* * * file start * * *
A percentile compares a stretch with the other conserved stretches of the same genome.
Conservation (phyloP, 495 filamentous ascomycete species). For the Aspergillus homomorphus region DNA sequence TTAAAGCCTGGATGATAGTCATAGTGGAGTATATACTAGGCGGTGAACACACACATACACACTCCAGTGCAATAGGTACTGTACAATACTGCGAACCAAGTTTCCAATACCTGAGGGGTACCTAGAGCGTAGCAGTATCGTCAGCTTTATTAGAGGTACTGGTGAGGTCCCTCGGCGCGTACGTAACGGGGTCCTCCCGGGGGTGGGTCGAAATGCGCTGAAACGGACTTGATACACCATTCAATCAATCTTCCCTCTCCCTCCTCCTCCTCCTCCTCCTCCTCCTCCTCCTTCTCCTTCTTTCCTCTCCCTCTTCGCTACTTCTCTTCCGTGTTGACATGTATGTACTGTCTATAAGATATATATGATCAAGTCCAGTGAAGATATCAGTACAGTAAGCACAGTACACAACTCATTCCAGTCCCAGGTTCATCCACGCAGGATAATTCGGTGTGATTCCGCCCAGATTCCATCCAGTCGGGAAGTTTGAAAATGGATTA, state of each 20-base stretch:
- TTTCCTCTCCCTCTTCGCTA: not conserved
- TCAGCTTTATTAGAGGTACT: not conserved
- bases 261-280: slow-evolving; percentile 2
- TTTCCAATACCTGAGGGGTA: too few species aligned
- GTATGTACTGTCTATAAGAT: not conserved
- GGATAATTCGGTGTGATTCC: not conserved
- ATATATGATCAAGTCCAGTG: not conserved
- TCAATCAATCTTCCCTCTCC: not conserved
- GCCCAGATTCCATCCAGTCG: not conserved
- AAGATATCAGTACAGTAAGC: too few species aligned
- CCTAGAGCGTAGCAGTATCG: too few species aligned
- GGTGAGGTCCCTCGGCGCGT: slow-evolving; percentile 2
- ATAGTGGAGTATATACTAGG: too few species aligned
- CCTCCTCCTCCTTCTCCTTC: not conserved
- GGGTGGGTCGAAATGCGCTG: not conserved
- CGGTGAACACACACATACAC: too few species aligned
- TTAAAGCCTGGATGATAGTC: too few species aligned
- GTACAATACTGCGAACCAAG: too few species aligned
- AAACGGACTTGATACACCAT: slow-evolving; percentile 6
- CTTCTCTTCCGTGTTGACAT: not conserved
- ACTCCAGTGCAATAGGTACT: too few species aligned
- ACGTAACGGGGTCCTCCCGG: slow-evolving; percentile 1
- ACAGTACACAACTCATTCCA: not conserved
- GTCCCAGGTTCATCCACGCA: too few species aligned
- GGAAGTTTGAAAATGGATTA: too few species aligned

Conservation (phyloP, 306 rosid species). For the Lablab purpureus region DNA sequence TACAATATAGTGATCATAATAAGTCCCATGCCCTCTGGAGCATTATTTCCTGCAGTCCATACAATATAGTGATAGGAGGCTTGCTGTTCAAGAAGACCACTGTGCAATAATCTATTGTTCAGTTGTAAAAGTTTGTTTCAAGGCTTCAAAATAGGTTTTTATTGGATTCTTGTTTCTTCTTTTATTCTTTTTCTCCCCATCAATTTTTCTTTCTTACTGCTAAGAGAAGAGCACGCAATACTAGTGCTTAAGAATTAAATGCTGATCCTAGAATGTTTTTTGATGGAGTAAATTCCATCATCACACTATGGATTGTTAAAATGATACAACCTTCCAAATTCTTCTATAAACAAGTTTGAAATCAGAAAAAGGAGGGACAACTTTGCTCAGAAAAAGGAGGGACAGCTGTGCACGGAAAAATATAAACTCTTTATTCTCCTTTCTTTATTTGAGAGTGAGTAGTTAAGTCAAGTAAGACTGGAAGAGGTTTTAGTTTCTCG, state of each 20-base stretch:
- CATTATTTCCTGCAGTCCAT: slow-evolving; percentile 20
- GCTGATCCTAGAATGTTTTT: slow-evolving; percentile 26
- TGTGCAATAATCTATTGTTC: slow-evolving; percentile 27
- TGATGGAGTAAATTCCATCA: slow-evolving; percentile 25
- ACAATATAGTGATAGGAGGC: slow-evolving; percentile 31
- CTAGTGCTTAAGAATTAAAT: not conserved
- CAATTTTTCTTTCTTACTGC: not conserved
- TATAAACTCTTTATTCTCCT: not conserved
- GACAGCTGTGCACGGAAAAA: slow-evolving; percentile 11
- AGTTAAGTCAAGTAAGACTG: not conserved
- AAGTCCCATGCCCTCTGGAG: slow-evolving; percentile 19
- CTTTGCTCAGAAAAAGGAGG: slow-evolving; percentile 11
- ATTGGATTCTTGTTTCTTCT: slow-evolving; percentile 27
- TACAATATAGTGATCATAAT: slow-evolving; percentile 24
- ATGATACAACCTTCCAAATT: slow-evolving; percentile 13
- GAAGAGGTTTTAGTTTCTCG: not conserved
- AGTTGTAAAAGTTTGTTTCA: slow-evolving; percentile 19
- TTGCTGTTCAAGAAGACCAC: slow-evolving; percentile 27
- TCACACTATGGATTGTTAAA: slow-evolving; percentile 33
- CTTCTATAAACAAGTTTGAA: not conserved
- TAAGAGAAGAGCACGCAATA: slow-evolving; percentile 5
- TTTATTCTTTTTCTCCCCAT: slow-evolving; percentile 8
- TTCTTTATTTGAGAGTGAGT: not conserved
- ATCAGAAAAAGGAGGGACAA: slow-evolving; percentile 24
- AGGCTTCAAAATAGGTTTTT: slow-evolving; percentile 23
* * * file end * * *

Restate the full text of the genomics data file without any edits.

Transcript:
A percentile compares a stretch with the other conserved stretches of the same genome.
Conservation (phyloP, 495 filamentous ascomycete species). For the Aspergillus homomorphus region DNA sequence TTAAAGCCTGGATGATAGTCATAGTGGAGTATATACTAGGCGGTGAACACACACATACACACTCCAGTGCAATAGGTACTGTACAATACTGCGAACCAAGTTTCCAATACCTGAGGGGTACCTAGAGCGTAGCAGTATCGTCAGCTTTATTAGAGGTACTGGTGAGGTCCCTCGGCGCGTACGTAACGGGGTCCTCCCGGGGGTGGGTCGAAATGCGCTGAAACGGACTTGATACACCATTCAATCAATCTTCCCTCTCCCTCCTCCTCCTCCTCCTCCTCCTCCTCCTCCTTCTCCTTCTTTCCTCTCCCTCTTCGCTACTTCTCTTCCGTGTTGACATGTATGTACTGTCTATAAGATATATATGATCAAGTCCAGTGAAGATATCAGTACAGTAAGCACAGTACACAACTCATTCCAGTCCCAGGTTCATCCACGCAGGATAATTCGGTGTGATTCCGCCCAGATTCCATCCAGTCGGGAAGTTTGAAAATGGATTA, state of each 20-base stretch:
- TTTCCTCTCCCTCTTCGCTA: not conserved
- TCAGCTTTATTAGAGGTACT: not conserved
- bases 261-280: slow-evolving; percentile 2
- TTTCCAATACCTGAGGGGTA: too few species aligned
- GTATGTACTGTCTATAAGAT: not conserved
- GGATAATTCGGTGTGATTCC: not conserved
- ATATATGATCAAGTCCAGTG: not conserved
- TCAATCAATCTTCCCTCTCC: not conserved
- GCCCAGATTCCATCCAGTCG: not conserved
- AAGATATCAGTACAGTAAGC: too few species aligned
- CCTAGAGCGTAGCAGTATCG: too few species aligned
- GGTGAGGTCCCTCGGCGCGT: slow-evolving; percentile 2
- ATAGTGGAGTATATACTAGG: too few species aligned
- CCTCCTCCTCCTTCTCCTTC: not conserved
- GGGTGGGTCGAAATGCGCTG: not conserved
- CGGTGAACACACACATACAC: too few species aligned
- TTAAAGCCTGGATGATAGTC: too few species aligned
- GTACAATACTGCGAACCAAG: too few species aligned
- AAACGGACTTGATACACCAT: slow-evolving; percentile 6
- CTTCTCTTCCGTGTTGACAT: not conserved
- ACTCCAGTGCAATAGGTACT: too few species aligned
- ACGTAACGGGGTCCTCCCGG: slow-evolving; percentile 1
- ACAGTACACAACTCATTCCA: not conserved
- GTCCCAGGTTCATCCACGCA: too few species aligned
- GGAAGTTTGAAAATGGATTA: too few species aligned

Conservation (phyloP, 306 rosid species). For the Lablab purpureus region DNA sequence TACAATATAGTGATCATAATAAGTCCCATGCCCTCTGGAGCATTATTTCCTGCAGTCCATACAATATAGTGATAGGAGGCTTGCTGTTCAAGAAGACCACTGTGCAATAATCTATTGTTCAGTTGTAAAAGTTTGTTTCAAGGCTTCAAAATAGGTTTTTATTGGATTCTTGTTTCTTCTTTTATTCTTTTTCTCCCCATCAATTTTTCTTTCTTACTGCTAAGAGAAGAGCACGCAATACTAGTGCTTAAGAATTAAATGCTGATCCTAGAATGTTTTTTGATGGAGTAAATTCCATCATCACACTATGGATTGTTAAAATGATACAACCTTCCAAATTCTTCTATAAACAAGTTTGAAATCAGAAAAAGGAGGGACAACTTTGCTCAGAAAAAGGAGGGACAGCTGTGCACGGAAAAATATAAACTCTTTATTCTCCTTTCTTTATTTGAGAGTGAGTAGTTAAGTCAAGTAAGACTGGAAGAGGTTTTAGTTTCTCG, state of each 20-base stretch:
- CATTATTTCCTGCAGTCCAT: slow-evolving; percentile 20
- GCTGATCCTAGAATGTTTTT: slow-evolving; percentile 26
- TGTGCAATAATCTATTGTTC: slow-evolving; percentile 27
- TGATGGAGTAAATTCCATCA: slow-evolving; percentile 25
- ACAATATAGTGATAGGAGGC: slow-evolving; percentile 31
- CTAGTGCTTAAGAATTAAAT: not conserved
- CAATTTTTCTTTCTTACTGC: not conserved
- TATAAACTCTTTATTCTCCT: not conserved
- GACAGCTGTGCACGGAAAAA: slow-evolving; percentile 11
- AGTTAAGTCAAGTAAGACTG: not conserved
- AAGTCCCATGCCCTCTGGAG: slow-evolving; percentile 19
- CTTTGCTCAGAAAAAGGAGG: slow-evolving; percentile 11
- ATTGGATTCTTGTTTCTTCT: slow-evolving; percentile 27
- TACAATATAGTGATCATAAT: slow-evolving; percentile 24
- ATGATACAACCTTCCAAATT: slow-evolving; percentile 13
- GAAGAGGTTTTAGTTTCTCG: not conserved
- AGTTGTAAAAGTTTGTTTCA: slow-evolving; percentile 19
- TTGCTGTTCAAGAAGACCAC: slow-evolving; percentile 27
- TCACACTATGGATTGTTAAA: slow-evolving; percentile 33
- CTTCTATAAACAAGTTTGAA: not conserved
- TAAGAGAAGAGCACGCAATA: slow-evolving; percentile 5
- TTTATTCTTTTTCTCCCCAT: slow-evolving; percentile 8
- TTCTTTATTTGAGAGTGAGT: not conserved
- ATCAGAAAAAGGAGGGACAA: slow-evolving; percentile 24
- AGGCTTCAAAATAGGTTTTT: slow-evolving; percentile 23